Yahweh glowered at Adam. “Because you have listened to First Woman, because you love her more than me, I curse the soil that you must now till all the days of your life, eating bread made from the grain harvested by the sweat of your brow, struggling to uproot thorns and thistles. And, at length, Death will return your body to the dust from which I formed it.”

Adam wept.

First Woman imagined bread and sweat and thought of the beauty of work, the truth of toiling on the land, the goodness of eating fruit grown by her own labor. She considered the evil of curses and especially of curses upon the land. She was suddenly impatient to know and name thorns and thistles.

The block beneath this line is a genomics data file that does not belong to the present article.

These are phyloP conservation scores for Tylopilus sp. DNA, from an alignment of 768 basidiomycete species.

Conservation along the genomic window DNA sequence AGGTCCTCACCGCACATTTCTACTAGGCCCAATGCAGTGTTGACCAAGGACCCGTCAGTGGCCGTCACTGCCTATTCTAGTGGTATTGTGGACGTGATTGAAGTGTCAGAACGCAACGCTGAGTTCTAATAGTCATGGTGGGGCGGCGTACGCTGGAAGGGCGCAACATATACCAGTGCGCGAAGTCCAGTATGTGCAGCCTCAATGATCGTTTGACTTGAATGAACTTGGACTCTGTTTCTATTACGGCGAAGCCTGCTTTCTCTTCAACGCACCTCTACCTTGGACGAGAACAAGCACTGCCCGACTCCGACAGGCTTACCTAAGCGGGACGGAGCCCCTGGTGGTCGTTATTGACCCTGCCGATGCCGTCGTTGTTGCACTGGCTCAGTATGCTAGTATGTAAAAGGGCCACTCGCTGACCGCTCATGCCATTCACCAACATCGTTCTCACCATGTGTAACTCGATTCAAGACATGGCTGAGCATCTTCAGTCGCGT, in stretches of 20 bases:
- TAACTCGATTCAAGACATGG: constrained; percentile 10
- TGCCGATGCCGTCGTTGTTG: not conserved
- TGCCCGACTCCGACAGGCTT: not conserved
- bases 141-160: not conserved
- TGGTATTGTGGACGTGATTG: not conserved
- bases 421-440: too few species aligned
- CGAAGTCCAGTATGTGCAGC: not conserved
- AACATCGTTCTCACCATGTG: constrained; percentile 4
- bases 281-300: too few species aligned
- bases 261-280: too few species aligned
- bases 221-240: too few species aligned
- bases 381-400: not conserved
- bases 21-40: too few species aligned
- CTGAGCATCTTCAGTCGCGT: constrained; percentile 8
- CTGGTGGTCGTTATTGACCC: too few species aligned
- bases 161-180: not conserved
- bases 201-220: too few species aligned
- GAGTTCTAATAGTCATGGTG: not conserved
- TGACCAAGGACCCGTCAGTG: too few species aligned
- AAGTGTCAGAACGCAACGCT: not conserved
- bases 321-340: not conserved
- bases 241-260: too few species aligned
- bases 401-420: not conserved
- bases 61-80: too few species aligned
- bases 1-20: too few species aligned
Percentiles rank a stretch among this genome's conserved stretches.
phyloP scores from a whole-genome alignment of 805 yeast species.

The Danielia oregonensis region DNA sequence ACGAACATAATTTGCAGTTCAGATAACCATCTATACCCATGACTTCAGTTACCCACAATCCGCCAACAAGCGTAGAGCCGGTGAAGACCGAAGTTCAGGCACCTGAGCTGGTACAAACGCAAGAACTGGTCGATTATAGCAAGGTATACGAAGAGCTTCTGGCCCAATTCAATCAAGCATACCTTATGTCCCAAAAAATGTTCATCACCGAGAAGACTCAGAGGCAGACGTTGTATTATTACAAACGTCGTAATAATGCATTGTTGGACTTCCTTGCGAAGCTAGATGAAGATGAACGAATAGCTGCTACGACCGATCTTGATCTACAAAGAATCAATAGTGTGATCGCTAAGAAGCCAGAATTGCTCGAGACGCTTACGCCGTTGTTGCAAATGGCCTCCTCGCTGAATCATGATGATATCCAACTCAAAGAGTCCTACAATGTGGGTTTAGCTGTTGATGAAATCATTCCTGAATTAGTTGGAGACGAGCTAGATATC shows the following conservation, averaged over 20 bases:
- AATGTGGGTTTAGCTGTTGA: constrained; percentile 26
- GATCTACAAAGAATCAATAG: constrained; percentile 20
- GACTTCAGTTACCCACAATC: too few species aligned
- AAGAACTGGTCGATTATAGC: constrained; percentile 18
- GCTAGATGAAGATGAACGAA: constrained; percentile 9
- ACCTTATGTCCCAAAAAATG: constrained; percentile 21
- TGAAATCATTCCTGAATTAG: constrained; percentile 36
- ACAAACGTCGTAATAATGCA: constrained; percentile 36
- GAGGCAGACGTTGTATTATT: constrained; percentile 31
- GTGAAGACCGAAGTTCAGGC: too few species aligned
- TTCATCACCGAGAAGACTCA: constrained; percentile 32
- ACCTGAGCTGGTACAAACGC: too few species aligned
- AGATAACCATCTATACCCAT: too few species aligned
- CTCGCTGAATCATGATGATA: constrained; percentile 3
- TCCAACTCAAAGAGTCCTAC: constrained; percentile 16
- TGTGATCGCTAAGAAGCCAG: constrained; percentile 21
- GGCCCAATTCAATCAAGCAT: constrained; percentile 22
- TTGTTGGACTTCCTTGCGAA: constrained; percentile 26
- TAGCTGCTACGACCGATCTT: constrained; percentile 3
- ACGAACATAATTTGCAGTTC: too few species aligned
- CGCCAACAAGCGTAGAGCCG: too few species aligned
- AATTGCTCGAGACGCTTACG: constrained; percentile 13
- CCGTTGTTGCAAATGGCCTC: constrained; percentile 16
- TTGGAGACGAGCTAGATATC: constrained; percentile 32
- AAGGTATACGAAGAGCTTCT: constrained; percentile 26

“Come,” she said, taking Adam’s hand. “Hurry. Another garden awaits us.”

They took the Moon for seasons and tides and the Sun to divide their house into Day and Night. In her apron, First Woman carried figs. The Serpent crept ahead, shedding his skin and bearing Old Age in his jaw.

And Adam named First Woman “Eve,” Teacher, Mother of all Living.

from a Hebrew myth